Classification of Carbon Films



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  • What is the difference between Sputtered a-C and ta-C?

  •        Sputtered a-C (sputtered carbon) and ta-C (tetrahedral amorphous carbon) are forms of non-hydrogenated carbon films. Sputtered a-C has more sp2 bonded carbon atoms compared to ta-C. Tetrahedral amorphous carbon (ta-C) can have up to 85% sp3 bonded carbon atoms as shown in the ternary phase diagram below.




  • Define DLC. Write a short note on DLC describing its properties and applications.

  •        Diamond-like carbon (DLC) is a form of amorphous carbon, with or without hydrogen, which contains a significant fraction of sp3 bonded carbon atoms. DLC films:

    1. have very high hardness and stiffness,
    2. are chemically inert and impervious to most acids and saline media,
    3. are electronically insulating and can be made optically transparent to visible and ultraviolet light,
    4. are structurally amorphous in nature with sp2 and sp3 bonded carbon atoms.

           DLC films may contain significant amounts of hydrogen depending on the source of carbon and deposition process. Hydrogen-free DLC coatings are prepared by solid carbon or graphite targets with arc physical vapor deposition, pulsed laser deposition, and magnetron sputtering techniques. Electrical and mechanical properties of diamond-like carbon films can be manipulated by doping them with various elements like fluorine, nitrogen, oxygen, silicon, niobium, tungsten, and titanium. Graphitization of DLC films above 300oC can be decelerated by doping with certain dopants like boron, tungsten, titanium, and silicon. DLC film structure and properties are largely dependent on the hydrogen content and the ratio of sp2 to sp3 bonded carbon atoms.

    DLC films are often used in the form of protective coatings for biomedical implants, magnetic storage devices, optical windows, micro-electro-mechanical systems (MEMS) devices, automotive parts, etc.



  • Name the two most important variables that affect the structure and properties of DLC films.

  •        The two most important variables that affect the structure and properties of DLC films are (i) the hydrogen content and (ii) the ratio of sp2 to sp3 bonded carbon atoms.


  • What properties of DLC films are affected by the presence of hydrogen?

  •        The hydrogen content mostly affects the mechanical and optical properties in DLC films. Hydrogen decreases the hardness and the Young's modulus of the carbon films. It also decreases the density, the amount of mechanical stresses generated during the fabrication process, and the thermal stability of the carbon films. It decreases the refractive index, but increases the bandgap and the electrical resistivity in DLC films.


  • How does the hydrogen content in DLC films affect their hardness and electrical properties?

  •        Hydrogen decreases the hardness and the Young's modulus of the carbon films. It also decreases the density, the amount of mechanical stresses generated during the fabrication process, and the thermal stability of the carbon films. It decreases the refractive index, but increases the bandgap and the electrical resistivity in DLC films.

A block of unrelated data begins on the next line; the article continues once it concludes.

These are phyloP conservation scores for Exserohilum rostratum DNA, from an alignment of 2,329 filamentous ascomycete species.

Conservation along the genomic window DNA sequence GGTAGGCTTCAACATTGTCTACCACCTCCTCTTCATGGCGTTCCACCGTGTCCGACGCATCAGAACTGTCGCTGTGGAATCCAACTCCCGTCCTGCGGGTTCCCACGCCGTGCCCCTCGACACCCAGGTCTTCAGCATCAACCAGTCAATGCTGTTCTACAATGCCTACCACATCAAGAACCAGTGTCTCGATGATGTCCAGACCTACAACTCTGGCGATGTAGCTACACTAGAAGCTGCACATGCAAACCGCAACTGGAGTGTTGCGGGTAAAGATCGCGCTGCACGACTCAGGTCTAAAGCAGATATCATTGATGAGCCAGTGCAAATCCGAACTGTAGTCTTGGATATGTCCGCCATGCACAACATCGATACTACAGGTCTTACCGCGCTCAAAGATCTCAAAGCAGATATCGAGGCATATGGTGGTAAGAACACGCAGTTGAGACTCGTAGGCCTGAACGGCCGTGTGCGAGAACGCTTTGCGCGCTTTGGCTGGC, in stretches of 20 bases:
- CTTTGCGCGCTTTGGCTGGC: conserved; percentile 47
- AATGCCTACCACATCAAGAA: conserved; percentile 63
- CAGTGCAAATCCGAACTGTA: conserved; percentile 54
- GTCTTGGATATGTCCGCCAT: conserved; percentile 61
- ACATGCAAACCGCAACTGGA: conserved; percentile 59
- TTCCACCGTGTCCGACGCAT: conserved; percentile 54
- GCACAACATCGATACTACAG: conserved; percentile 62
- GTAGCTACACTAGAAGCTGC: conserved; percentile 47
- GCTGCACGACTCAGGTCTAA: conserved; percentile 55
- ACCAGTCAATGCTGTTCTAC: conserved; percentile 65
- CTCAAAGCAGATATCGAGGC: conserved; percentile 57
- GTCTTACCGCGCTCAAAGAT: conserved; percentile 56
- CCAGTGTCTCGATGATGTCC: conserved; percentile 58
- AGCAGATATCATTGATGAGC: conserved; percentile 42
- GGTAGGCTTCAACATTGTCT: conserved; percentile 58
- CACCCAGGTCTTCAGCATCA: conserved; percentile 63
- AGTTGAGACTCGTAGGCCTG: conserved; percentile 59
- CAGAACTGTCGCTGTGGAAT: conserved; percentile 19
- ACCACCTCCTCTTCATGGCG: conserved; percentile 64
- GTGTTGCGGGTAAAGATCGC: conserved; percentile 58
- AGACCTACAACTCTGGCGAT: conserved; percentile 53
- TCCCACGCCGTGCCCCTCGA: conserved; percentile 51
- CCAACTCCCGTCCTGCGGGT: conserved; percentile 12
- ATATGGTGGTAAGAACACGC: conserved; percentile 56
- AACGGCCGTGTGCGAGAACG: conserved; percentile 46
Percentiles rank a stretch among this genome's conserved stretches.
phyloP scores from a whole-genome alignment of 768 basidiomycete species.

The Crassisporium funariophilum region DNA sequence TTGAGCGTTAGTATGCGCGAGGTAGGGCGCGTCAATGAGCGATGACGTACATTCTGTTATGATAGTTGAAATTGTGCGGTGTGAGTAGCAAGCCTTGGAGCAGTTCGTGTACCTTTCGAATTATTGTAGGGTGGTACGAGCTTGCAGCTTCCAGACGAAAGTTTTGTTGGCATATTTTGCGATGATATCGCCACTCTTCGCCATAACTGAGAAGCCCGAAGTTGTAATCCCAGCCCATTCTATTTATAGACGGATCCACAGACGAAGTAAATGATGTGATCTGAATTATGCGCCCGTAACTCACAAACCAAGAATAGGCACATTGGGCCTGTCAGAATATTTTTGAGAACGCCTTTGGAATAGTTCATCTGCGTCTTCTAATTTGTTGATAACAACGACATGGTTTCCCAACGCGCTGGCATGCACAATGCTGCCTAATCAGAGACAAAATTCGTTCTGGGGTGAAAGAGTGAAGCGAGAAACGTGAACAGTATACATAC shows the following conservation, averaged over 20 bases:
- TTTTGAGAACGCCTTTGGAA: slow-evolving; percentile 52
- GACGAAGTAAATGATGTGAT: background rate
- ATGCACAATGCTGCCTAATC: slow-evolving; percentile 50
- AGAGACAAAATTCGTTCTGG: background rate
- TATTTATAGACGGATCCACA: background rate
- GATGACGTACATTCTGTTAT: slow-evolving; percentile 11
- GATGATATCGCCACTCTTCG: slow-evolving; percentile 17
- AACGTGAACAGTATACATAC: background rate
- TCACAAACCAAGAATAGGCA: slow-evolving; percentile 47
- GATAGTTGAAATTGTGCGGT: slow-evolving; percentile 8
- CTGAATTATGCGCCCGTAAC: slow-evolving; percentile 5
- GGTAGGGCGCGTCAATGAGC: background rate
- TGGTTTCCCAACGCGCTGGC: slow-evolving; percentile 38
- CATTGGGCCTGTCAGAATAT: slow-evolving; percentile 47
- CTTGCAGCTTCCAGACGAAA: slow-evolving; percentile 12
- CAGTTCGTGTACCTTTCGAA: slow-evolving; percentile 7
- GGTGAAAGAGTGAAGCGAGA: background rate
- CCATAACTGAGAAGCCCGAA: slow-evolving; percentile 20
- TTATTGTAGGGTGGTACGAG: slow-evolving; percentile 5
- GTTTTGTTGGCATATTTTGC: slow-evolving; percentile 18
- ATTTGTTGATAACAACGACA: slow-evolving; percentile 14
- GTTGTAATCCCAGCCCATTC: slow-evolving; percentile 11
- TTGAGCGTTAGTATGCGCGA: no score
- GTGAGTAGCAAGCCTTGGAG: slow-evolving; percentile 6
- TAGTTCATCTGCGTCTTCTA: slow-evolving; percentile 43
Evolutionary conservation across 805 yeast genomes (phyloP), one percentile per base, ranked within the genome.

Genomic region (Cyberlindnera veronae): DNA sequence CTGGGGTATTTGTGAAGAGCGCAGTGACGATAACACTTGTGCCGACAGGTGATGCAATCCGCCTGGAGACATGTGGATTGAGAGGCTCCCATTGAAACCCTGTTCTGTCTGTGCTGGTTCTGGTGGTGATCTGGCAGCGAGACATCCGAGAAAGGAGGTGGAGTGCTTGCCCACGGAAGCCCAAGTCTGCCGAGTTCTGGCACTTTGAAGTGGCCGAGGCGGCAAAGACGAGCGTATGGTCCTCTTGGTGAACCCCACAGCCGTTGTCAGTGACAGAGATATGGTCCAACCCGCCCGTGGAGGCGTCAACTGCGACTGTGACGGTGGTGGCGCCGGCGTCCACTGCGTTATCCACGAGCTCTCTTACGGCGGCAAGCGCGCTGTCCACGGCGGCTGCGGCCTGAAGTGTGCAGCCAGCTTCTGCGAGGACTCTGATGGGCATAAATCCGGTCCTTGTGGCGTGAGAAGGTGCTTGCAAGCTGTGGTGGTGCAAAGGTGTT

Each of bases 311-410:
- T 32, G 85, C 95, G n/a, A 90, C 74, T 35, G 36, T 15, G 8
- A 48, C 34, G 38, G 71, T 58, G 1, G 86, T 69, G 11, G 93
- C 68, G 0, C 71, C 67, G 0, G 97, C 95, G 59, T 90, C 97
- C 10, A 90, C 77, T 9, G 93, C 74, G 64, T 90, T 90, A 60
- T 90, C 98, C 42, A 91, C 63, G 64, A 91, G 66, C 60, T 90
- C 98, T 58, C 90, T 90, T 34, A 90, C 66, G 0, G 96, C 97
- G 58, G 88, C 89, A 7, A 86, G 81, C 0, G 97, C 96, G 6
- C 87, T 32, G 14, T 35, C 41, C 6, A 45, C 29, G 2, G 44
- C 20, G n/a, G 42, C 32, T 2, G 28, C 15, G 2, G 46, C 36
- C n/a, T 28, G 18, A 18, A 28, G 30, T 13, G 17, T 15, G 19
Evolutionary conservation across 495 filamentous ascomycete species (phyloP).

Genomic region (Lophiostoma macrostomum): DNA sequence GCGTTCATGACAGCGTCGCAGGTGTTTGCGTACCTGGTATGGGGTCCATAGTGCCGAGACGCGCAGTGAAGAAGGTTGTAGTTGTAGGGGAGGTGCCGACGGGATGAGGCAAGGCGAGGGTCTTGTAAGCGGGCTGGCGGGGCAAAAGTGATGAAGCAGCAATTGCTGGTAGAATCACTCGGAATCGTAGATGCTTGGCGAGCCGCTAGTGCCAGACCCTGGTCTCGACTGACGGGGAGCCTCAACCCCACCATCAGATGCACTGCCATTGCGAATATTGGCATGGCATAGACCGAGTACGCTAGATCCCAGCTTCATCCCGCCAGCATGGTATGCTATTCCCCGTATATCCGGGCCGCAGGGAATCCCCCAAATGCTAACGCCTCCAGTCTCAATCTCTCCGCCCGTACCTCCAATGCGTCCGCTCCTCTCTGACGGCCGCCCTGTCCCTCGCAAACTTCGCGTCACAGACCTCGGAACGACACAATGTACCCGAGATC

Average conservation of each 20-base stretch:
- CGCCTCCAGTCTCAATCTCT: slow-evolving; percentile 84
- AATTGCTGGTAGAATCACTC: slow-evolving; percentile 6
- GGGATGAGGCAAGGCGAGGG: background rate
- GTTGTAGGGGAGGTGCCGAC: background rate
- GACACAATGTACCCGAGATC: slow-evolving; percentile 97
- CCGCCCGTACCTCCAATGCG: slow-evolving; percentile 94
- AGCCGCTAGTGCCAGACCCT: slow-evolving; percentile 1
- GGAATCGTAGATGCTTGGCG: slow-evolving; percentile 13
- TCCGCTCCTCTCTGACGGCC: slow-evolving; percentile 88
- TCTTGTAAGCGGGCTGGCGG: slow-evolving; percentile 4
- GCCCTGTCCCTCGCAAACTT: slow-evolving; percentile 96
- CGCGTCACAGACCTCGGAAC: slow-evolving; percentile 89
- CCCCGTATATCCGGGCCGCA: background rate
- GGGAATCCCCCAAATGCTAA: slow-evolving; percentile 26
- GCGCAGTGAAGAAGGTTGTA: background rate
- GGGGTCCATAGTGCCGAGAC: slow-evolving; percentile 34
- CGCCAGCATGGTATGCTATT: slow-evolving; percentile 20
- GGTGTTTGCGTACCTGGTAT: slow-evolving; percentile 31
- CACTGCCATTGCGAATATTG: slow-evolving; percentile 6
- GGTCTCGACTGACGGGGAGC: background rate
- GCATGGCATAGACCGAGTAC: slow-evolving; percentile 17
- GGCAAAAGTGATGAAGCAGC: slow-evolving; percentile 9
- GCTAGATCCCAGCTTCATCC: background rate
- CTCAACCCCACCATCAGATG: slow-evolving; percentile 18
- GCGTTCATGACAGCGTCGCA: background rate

• Why are DLCs doped? Name some common doping elements in DLCs.

  •        DLC films are doped to manipulate their electrical and mechanical properties. They are also doped to improve their high temperature durability. Some of the common dopants are fluorine, boron, nitrogen, oxygen, silicon, niobium, tungsten, and titanium.


  • Name some methods for depositing DLC films.

  •        Pulsed laser deposition, cathodic arc or arc physical vapor deposition, chemical vapor deposition, plasma enhanced chemical vapor deposition, and magnetron sputtering are some common methods for depositing DLC films.


  • Name two different sources of carbon in CVD of DLC films.

  •        Methane and acetylene are two sources of carbon in CVD of DLC films.


  • What kind of substrates provide good adhesion to DLC films?

  •        Substrates made of carbide-forming elements (or strong carbide formers) and silicide-forming elements (or strong silicide formers) provide better adhesion to DLC films.


  • How can you improve the adhesion of DLC films to silicide forming substrates?

  •        The adhesion of DLC coatings to silicide forming substrates can be improved by depositing a thin (normally 2-4 nm) interfacial layer of amorphous silicon between the substrate and the DLC film. The silicon layer thus produced makes stronger carbides at the interface (between the silicon interfacial layer and the DLC film) and improves the adhesion.


  • What are nanostructured carbon films, how are they produced, and what are their applications?

  •        Nanostructured carbon films (aka diamond like nanostructured carbon films) are produced by arc plasma vapor deposition (cathodic arc) and magnetron sputtering at relatively high gas pressure. Thermionic vacuum arc (TVA) in high vacuum and Supersonic cluster beam deposition [Universitá di Milano, Italy] are another methods reported to produce nanostructured carbon films.

    Nanostructured carbon films can be used for electrochemical applications, supercapacitors, fuel cells, and sensors.